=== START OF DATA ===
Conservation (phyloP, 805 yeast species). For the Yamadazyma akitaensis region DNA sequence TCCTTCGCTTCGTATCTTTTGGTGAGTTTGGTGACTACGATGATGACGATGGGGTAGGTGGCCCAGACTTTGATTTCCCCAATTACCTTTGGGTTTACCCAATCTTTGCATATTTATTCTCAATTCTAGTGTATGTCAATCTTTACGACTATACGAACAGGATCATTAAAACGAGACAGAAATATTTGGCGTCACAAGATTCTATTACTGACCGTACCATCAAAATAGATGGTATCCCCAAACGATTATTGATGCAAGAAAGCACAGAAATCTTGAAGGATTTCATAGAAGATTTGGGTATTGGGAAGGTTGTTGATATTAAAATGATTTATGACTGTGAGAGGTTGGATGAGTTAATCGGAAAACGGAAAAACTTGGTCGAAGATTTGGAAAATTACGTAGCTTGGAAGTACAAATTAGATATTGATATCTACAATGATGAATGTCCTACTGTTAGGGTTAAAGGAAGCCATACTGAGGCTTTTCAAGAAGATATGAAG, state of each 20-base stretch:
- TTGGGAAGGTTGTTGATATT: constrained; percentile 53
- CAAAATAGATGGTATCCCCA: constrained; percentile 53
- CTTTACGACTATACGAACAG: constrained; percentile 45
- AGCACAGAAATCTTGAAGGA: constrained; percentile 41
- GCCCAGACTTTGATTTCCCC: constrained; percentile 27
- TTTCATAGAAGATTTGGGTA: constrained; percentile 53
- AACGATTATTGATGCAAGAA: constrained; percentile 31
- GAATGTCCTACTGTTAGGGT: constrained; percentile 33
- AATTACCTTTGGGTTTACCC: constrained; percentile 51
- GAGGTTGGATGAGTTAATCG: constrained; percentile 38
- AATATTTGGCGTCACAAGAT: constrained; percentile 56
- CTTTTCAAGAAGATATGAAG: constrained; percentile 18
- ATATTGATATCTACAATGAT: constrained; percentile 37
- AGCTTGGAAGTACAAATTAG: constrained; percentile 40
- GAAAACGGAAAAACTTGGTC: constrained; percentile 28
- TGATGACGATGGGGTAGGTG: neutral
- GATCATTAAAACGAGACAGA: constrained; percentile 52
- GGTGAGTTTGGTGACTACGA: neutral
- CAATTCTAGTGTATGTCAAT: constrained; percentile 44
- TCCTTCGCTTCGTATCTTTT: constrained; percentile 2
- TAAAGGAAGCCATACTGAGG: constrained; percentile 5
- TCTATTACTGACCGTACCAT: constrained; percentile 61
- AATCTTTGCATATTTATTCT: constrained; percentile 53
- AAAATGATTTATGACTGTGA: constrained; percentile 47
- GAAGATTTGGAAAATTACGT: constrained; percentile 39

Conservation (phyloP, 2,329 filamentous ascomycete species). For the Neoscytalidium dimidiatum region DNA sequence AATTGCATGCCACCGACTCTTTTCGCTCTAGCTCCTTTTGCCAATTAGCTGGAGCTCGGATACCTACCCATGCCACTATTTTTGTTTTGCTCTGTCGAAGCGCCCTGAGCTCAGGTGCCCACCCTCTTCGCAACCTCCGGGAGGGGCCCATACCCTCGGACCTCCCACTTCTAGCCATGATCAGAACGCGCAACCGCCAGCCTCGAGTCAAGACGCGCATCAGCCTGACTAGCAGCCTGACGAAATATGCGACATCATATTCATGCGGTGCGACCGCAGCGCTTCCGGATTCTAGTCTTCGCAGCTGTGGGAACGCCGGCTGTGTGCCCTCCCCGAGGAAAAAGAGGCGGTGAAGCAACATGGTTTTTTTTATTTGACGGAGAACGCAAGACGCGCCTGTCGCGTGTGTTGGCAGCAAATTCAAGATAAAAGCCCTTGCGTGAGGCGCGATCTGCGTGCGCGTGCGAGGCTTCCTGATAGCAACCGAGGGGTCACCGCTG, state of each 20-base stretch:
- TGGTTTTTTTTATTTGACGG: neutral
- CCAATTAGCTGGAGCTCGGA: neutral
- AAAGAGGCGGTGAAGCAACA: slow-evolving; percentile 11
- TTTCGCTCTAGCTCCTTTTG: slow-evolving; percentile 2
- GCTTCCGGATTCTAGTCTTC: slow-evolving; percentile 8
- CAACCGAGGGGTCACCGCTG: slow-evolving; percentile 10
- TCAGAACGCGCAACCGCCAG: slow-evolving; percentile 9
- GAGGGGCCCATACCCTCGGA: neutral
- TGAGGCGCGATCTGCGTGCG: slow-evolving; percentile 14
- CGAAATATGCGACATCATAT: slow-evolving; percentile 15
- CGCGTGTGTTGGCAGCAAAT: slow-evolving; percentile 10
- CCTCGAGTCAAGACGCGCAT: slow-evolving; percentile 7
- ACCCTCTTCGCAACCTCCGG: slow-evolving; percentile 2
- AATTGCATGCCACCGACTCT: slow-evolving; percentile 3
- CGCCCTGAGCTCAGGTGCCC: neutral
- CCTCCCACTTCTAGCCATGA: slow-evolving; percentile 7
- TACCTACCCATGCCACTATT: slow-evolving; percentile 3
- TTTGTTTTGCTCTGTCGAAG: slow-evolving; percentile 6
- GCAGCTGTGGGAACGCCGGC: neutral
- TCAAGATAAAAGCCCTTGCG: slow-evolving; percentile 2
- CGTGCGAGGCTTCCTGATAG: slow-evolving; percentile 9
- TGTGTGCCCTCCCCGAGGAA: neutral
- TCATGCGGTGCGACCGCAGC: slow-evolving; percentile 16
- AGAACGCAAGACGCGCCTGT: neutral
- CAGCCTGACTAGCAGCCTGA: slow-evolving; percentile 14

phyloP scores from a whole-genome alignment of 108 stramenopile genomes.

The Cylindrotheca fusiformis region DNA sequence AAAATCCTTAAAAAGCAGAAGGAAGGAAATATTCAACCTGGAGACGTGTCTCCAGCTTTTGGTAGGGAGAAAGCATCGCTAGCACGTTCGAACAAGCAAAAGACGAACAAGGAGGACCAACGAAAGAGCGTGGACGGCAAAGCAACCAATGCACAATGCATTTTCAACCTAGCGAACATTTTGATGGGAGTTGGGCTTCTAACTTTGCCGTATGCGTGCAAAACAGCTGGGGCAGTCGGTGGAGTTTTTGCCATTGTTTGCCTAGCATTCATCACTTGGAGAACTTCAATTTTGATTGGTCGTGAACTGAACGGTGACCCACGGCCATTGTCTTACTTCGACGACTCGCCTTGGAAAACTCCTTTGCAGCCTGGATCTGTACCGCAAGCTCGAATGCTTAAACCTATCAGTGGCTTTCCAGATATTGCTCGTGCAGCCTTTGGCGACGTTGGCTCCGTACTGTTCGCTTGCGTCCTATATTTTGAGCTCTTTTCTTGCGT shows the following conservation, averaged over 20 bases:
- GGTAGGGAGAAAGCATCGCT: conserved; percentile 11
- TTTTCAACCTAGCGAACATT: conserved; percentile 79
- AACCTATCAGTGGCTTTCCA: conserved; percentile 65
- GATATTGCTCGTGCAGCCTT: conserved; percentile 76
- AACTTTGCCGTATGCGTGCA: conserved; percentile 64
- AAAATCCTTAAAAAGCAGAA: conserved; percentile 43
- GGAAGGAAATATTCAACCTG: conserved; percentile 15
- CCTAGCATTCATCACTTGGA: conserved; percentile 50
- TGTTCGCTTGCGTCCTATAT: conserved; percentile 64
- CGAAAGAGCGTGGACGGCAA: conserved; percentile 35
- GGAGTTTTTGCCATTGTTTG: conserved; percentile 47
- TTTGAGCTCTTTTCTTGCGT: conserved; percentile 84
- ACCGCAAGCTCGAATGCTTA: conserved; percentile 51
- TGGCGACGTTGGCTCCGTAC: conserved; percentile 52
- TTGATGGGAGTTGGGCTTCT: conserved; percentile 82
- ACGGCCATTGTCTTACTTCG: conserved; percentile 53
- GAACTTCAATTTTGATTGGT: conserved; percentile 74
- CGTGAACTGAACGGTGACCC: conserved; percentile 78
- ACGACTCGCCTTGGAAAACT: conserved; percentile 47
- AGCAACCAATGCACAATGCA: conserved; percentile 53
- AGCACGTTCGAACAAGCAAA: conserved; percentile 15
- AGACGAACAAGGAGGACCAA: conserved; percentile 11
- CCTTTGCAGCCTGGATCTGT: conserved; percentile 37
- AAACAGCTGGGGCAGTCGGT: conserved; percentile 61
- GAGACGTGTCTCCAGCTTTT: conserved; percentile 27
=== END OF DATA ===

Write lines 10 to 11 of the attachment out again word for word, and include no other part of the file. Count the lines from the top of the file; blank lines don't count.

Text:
- AATTACCTTTGGGTTTACCC: constrained; percentile 51
- GAGGTTGGATGAGTTAATCG: constrained; percentile 38